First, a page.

Katreus and Glaukos
Minos's son Katreus had three daughters (Airope, Klymene, Apemosyne) and a son Althaimenes. When he asked the oracle how his life would end, he was told that one of his children would be the cause of his death. He therefore hid the oracle in a secret place, but Althaimenes learned of it and, not wanting to be the killer of his father, went with his sister Apemosyne to a place in Rhodes which he called Kretinia. From a mountain named Mount Atabyrion he could see all the way to Crete, and he erected there an altar to Zeus Atabyrios.
The god Hermes was in love with Althaimenes' sister Apemosyne, but she was such a fast runner that even he could not catch her. Therefore he lay some freshly-skinned oxhides on the path she took on her way back from a nearby spring, and when she slipped on the hides he raped her. She told her brother what had happened, but he thought she was lying and kicked her to death.
Katreus gave his daughters Airope and Klymene to Nauplios to drown (since they had been seduced by servants or foreigners) or to sell in foreign lands. Nauplios himself married Klymene, and their sons were Oiax and Palamedes. Airope was married to Atreus of Mycenae, and their sons were Agamemnon and Menelaos.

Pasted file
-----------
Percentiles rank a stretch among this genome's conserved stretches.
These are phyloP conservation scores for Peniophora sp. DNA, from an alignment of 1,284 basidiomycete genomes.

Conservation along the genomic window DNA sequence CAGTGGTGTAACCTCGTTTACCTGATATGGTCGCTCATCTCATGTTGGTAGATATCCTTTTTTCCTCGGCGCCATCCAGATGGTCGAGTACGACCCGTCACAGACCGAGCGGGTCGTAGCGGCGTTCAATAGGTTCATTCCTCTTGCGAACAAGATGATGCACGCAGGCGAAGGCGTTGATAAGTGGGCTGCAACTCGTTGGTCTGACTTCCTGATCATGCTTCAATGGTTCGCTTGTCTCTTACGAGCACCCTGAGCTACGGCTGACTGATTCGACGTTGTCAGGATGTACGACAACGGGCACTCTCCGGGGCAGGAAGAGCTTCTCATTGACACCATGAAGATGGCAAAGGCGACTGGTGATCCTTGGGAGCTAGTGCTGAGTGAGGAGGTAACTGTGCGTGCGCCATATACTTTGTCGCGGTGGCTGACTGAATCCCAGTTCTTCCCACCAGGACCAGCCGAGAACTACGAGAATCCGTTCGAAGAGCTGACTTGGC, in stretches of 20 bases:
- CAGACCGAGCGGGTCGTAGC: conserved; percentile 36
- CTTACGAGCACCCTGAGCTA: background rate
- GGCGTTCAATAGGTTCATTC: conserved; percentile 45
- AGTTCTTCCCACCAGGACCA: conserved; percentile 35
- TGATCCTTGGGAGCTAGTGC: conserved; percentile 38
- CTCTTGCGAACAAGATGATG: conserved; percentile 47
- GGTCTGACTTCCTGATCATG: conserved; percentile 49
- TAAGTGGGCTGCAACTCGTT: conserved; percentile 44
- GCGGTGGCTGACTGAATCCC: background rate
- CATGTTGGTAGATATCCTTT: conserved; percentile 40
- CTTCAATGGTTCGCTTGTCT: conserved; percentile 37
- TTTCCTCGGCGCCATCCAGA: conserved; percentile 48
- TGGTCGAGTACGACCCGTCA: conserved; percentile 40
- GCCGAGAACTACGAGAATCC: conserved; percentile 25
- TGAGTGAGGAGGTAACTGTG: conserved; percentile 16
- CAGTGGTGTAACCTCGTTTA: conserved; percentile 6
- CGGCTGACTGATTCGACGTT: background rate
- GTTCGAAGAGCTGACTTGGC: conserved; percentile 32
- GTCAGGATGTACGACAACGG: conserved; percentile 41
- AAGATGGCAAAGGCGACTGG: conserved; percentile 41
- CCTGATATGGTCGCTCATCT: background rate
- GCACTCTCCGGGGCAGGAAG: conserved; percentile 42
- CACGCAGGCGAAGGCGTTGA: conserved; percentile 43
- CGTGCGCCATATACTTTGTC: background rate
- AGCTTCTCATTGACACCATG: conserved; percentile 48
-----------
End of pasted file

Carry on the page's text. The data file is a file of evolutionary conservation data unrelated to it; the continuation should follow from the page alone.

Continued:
When Katreus was an old man, he wanted to give his kingdom to his son Althaimenes, and so he went to Rhodes to find him. Landing on Rhodes, Katreus and his crew got into a fight with local herdsmen, who thought they were invading pirates. Katreus tried to explain who he was, but his words were drowned out by the barking of the herdsmen's dogs. Althaimenes arrived, but did not recognize his father and killed him with a spear. When he learned what he had done, he prayed to the gods and then threw himself into a deep chasm.
When Minos' son Glaukos was a young child, he chased a mouse and fell into a pot of honey and died. Minos searched everywhere for his missing son, and gathered a crowd of seers and fortune-tellers to help him. On the advice of the Kouretes or the Delphic oracle, he asked all the seers to describe a certain tri-colored cow in his herds (or a cow whose color changed daily from white to red to black) and, when Polyidos compared the cow to a mulberry, Minos sent him to look for Glaukos. Polyidos found Glaukos in the honey pot, but then Minos ordered him to restore the boy to life and locked up the seer with the corpse.
While Polyidos was imprisoned, a serpent entered and Polyidos threw a stone at it and killed it. Another serpent appeared, saw the first one dead, and left. Soon the second serpent returned with a certain herb, which it placed over the body of the first, who immediately came back to life. Amazed by this, Polyidos put the herb on the body of Glaukos, and the boy also came back to life.
Minos ordered Polyidos to teach his magic power to Glaukos before he
could leave Crete. Polyidos did so, but as he was leaving he ordered Glaukos to
spit in his mouth. When the boy did this, he immediately forgot what he had